Moreover, from $$(*)$$ we get: $$\mathbf{x}_{j}^{(t)}=\underset{k=1}{\overset{n}{\sum}}\mathbf{W}_{j,k}^{(rec)}\sigma(\mathbf{x}_{k}^{(t-1)})+\mathbf{W}_{j}^{(in)}\sigma(\mathbf{u}^{(t)})+\mathbf{b}_{j}\\\downarrow\\\mathbf{x}_{j}^{(t)}=\underset{k=1}{\overset{n}{\sum}}\mathbf{W}_{j,k}^{(rec)}\mathbf{a}_{k}^{(t-1)}+\mathbf{W}_{j}^{(in)}\sigma(\mathbf{u}^{(t)})+\mathbf{b}_{j}$$ Thus: $$\frac{\partial\mathbf{x}_{j}^{(i)}}{\partial\mathbf{a}_{k}^{(i-1)}}=\mathbf{W}_{j,k}^{(rec)}$$

Applying the chain rule gives: $$\frac{\partial\mathbf{x}_{j}^{(i)}}{\partial\mathbf{x}_{k}^{(i-1)}}=\frac{\partial\mathbf{x}_{j}^{(i)}}{\partial\mathbf{a}_{k}^{(i-1)}}\cdot\frac{\partial\mathbf{a}_{k}^{(i-1)}}{\partial\mathbf{x}_{k}^{(i-1)}}=\mathbf{W}_{j,k}^{(rec)}\cdot\sigma'(\mathbf{x}_{k}^{(i-1)})$$

Let's go back to our image of the simple network and check whether we got a sensible result.
E.g. $$\frac{\partial\mathbf{x}_{1}^{(2)}}{\partial\mathbf{x}_{2}^{(1)}}=\mathbf{W}_{1,2}^{(rec)}\cdot\sigma'(\mathbf{x}_{2}^{(1)})$$ means that the rate of change of the state of hidden neuron $$1$$ in time $$2$$, with respect to the state of hidden neuron $$2$$ in time $$1$$ is determined by $$\mathbf{W}_{1,2}^{(rec)}$$ and $$\sigma'(\mathbf{x}_{2}^{(1)})$$: Looks good.

Moving on, we can now find the Jacobian matrix: $$\frac{\partial\mathbf{x}^{(i)}}{\partial\mathbf{x}^{(i-1)}}=\left(\begin{matrix}\mathbf{W}_{1,1}^{(rec)}\cdot\sigma'(\mathbf{x}_{1}^{(i-1)}) & \cdots & \mathbf{W}_{1,n}^{(rec)}\cdot\sigma'(\mathbf{x}_{n}^{(i-1)})\\ \vdots & \ddots & \vdots\\ \mathbf{W}_{n,1}^{(rec)}\cdot\sigma'(\mathbf{x}_{1}^{(i-1)}) & \cdots & \mathbf{W}_{n,n}^{(rec)}\cdot\sigma'(\mathbf{x}_{n}^{(i-1)}) \end{matrix}\right)\\\downarrow\\\frac{\partial\mathbf{x}^{(i)}}{\partial\mathbf{x}^{(i-1)}}=\mathbf{W}^{(rec)}\cdot\text{diag}\left(\sigma'(\mathbf{x}^{(i-1)})\right)$$

# Why I think the paper is wrong

According to the paper: $$\frac{\partial\mathbf{x}^{(i)}}{\partial\mathbf{x}^{(i-1)}}=\left(\mathbf{W}^{(rec)}\right)^{T}\cdot\text{diag}\left(\sigma'(\mathbf{x}^{(i-1)})\right)$$

Assuming this is right, we get: $$\frac{\partial\mathbf{x}^{(i)}}{\partial\mathbf{x}^{(i-1)}}=\left(\begin{matrix}\mathbf{W}_{1,1}^{(rec)} & \cdots & \mathbf{W}_{n,1}^{(rec)}\\ \vdots & \ddots & \vdots\\ \mathbf{W}_{1,n}^{(rec)} & \cdots & \mathbf{W}_{n,n}^{(rec)} \end{matrix}\right)\cdot\left(\begin{matrix}\sigma'(\mathbf{x}_{1}^{(i-1)})\\ & \ddots\\ & & \sigma'(\mathbf{x}_{n}^{(i-1)}) \end{matrix}\right)\\\downarrow\\\frac{\partial\mathbf{x}^{(i)}}{\partial\mathbf{x}^{(i-1)}}=\left(\begin{matrix}\mathbf{W}_{1,1}^{(rec)}\cdot\sigma'(\mathbf{x}_{1}^{(i-1)}) & \cdots & \mathbf{W}_{n,1}^{(rec)}\cdot\sigma'(\mathbf{x}_{n}^{(i-1)})\\ \vdots & \ddots & \vdots\\ \mathbf{W}_{1,n}^{(rec)}\cdot\sigma'(\mathbf{x}_{1}^{(i-1)}) & \cdots & \mathbf{W}_{n,n}^{(rec)}\cdot\sigma'(\mathbf{x}_{n}^{(i-1)}) \end{matrix}\right)$$ And therefore (this step isn't necessary, but it helps me to not confuse indices): $$\frac{\partial\mathbf{x}_{n}^{(i)}}{\partial\mathbf{x}_{1}^{(i-1)}}=\mathbf{W}_{1,n}^{(rec)}\cdot\sigma'(\mathbf{x}_{1}^{(i-1)})$$ And generally: $$\frac{\partial\mathbf{x}_{j}^{(i)}}{\partial\mathbf{x}_{k}^{(i-1)}}=\mathbf{W}_{k,j}^{(rec)}\cdot\sigma'(\mathbf{x}_{k}^{(i-1)})$$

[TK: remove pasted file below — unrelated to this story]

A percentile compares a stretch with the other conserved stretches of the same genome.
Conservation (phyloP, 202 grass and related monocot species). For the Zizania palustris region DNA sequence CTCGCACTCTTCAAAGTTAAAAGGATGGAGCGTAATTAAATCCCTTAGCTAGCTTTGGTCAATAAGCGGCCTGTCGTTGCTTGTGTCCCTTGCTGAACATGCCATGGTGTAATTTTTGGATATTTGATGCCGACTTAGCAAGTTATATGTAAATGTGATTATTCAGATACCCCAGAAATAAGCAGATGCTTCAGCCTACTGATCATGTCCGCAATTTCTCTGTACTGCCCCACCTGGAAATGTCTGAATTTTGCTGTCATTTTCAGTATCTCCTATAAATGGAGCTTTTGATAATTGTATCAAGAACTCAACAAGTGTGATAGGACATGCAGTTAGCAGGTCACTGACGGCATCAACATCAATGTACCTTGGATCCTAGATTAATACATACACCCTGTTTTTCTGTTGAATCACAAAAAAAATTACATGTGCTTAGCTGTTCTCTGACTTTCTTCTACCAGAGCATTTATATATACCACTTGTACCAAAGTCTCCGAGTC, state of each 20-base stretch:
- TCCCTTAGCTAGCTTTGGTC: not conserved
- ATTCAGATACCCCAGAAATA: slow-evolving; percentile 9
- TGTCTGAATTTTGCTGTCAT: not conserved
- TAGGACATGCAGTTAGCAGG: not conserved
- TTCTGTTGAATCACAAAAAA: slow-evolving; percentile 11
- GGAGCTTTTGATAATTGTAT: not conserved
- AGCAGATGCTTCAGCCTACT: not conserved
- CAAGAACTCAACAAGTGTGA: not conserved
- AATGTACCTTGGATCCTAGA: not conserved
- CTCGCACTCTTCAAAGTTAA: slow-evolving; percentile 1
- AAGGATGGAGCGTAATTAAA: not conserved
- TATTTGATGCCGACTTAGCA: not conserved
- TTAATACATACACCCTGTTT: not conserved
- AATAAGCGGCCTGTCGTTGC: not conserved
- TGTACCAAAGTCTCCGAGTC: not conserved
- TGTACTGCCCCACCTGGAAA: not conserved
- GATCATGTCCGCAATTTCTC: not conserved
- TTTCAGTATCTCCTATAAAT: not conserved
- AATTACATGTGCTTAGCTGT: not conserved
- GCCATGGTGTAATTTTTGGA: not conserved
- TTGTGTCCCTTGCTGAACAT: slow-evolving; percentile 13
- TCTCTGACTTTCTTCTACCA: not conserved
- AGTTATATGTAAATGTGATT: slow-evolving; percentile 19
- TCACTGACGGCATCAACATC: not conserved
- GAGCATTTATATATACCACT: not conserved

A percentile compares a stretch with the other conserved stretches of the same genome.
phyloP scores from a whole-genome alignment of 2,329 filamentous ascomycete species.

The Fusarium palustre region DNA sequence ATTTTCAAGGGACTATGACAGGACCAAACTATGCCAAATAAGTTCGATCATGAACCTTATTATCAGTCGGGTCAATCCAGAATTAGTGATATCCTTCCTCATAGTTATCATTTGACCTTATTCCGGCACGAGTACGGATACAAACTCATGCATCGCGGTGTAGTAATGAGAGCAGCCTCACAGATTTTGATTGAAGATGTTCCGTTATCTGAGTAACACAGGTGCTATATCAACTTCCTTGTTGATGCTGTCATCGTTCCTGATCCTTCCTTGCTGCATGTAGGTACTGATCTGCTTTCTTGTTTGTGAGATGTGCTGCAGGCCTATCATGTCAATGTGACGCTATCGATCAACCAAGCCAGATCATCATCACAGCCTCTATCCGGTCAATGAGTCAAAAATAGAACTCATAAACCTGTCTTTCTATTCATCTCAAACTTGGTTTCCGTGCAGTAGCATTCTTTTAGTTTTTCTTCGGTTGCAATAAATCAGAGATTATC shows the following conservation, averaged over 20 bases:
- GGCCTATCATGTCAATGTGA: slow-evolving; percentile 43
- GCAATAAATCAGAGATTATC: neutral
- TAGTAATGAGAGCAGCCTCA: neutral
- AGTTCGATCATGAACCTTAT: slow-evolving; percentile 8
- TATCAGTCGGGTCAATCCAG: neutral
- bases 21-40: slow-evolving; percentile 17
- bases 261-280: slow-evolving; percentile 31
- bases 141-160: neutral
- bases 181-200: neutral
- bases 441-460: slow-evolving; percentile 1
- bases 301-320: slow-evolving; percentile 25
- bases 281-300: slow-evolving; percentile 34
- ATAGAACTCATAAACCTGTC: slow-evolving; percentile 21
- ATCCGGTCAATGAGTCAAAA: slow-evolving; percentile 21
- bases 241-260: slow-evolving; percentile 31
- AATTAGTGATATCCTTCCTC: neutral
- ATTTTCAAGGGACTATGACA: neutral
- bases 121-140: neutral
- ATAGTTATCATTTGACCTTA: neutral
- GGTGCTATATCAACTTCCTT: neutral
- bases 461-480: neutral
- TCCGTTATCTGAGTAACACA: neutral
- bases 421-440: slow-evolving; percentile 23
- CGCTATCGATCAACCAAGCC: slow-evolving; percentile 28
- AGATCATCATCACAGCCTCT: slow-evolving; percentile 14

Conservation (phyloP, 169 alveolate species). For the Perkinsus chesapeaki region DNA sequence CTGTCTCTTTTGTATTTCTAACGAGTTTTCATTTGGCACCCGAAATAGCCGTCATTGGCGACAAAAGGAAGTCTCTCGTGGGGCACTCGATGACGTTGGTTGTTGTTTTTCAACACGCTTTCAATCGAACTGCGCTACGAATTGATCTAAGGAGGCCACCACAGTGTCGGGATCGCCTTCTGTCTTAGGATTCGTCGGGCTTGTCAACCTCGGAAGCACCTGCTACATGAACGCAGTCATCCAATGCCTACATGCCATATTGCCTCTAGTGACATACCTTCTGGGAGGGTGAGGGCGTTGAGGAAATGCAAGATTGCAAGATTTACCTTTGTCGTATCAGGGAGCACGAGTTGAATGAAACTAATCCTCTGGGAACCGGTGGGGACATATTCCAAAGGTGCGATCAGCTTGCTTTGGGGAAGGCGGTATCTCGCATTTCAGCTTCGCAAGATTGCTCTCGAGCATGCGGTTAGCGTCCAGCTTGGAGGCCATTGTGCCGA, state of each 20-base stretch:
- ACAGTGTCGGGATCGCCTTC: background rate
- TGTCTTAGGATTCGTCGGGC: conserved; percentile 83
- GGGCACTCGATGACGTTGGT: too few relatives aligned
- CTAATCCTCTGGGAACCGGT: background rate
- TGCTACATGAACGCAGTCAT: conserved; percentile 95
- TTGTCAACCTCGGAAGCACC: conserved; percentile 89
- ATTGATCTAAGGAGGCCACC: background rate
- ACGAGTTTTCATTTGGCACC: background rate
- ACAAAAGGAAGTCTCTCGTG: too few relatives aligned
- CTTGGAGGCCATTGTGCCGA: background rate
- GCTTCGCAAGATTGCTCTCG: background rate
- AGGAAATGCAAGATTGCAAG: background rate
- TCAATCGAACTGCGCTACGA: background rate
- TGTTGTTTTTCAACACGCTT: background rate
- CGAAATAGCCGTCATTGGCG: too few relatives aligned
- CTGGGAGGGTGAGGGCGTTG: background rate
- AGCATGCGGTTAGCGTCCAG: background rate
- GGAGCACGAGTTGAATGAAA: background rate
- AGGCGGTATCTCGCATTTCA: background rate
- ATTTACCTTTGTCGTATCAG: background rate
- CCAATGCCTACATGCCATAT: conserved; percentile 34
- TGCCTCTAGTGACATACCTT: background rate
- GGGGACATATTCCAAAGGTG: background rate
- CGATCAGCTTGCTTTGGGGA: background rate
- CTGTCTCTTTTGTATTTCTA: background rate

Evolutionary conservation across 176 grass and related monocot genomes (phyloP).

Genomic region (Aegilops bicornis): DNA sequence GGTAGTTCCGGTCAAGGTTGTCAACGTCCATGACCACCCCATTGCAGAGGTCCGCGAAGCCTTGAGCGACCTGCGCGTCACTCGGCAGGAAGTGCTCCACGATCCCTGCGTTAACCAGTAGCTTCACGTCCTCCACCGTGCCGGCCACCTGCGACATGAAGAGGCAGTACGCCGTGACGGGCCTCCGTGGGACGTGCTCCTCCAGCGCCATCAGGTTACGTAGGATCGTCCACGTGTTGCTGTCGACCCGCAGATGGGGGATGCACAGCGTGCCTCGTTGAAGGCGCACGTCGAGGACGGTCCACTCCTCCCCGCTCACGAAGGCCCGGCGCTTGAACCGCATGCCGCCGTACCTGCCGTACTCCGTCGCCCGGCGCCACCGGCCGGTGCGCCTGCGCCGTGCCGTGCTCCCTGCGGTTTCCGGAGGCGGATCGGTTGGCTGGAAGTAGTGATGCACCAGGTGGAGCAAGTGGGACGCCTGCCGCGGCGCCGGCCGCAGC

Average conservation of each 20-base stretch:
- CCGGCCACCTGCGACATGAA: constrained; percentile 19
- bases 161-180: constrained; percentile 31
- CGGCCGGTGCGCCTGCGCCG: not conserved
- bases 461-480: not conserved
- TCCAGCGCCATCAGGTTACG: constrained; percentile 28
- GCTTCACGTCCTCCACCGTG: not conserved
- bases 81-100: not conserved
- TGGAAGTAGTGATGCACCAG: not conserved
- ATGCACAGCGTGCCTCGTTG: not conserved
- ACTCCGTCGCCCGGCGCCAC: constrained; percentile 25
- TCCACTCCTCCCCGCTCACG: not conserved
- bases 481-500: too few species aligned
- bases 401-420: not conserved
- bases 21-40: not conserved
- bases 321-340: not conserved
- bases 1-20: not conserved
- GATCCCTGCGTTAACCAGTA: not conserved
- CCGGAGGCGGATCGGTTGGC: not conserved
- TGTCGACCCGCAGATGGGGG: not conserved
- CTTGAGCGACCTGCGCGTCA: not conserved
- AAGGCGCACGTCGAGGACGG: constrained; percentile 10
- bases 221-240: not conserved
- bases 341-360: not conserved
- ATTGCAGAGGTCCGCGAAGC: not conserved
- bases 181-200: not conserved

Let's go back to our image of the simple network and check whether the paper's claim lead to a sensible result.
E.g. $$\frac{\partial\mathbf{x}_{1}^{(2)}}{\partial\mathbf{x}_{2}^{(1)}}=\mathbf{W}_{2,1}^{(rec)}\cdot\sigma'(\mathbf{x}_{2}^{(1)})$$ means that the rate of change of the state of hidden neuron $$1$$ in time $$2$$, with respect to the state of hidden neuron $$2$$ in time $$1$$ is determined by $$\mathbf{W}_{2,1}^{(rec)}$$ and $$\sigma'(\mathbf{x}_{2}^{(1)})$$: This doesn't look sensible to me.

But we did note earlier that we are not sure about the paper's definition of the Jacobian matrix. Maybe things make sense in case it uses the alternative definition, such that: $$\frac{\partial\mathbf{x}^{(i)}}{\partial\mathbf{x}^{(i-1)}}=\left(\begin{matrix}\frac{\partial\mathbf{x}_{1}^{(i)}}{\partial\mathbf{x}_{1}^{(i-1)}} & \cdots & \frac{\partial\mathbf{x}_{n}^{(i)}}{\partial\mathbf{x}_{1}^{(i-1)}}\\ \vdots & \ddots & \vdots\\ \frac{\partial\mathbf{x}_{1}^{(i)}}{\partial\mathbf{x}_{n}^{(i-1)}} & \cdots & \frac{\partial\mathbf{x}_{n}^{(i)}}{\partial\mathbf{x}_{n}^{(i-1)}} \end{matrix}\right)$$ In this case, we get that: $$\frac{\partial\mathbf{x}_{n}^{(i)}}{\partial\mathbf{x}_{1}^{(i-1)}}=\mathbf{W}_{n,1}^{(rec)}\cdot\sigma'(\mathbf{x}_{n}^{(i-1)})$$ And generally: $$\frac{\partial\mathbf{x}_{j}^{(i)}}{\partial\mathbf{x}_{k}^{(i-1)}}=\mathbf{W}_{j,k}^{(rec)}\cdot\sigma'(\mathbf{x}_{j}^{(i-1)})$$

E.g. $$\frac{\partial\mathbf{x}_{1}^{(2)}}{\partial\mathbf{x}_{2}^{(1)}}=\mathbf{W}_{1,2}^{(rec)}\cdot\sigma'(\mathbf{x}_{1}^{(1)})$$ means that the rate of change of the state of hidden neuron $$1$$ in time $$2$$, with respect to the state of hidden neuron $$2$$ in time $$1$$ is determined by $$\mathbf{W}_{1,2}^{(rec)}$$ and $$\sigma'(\mathbf{x}_{1}^{(1)})$$: This also doesn't look sensible to me.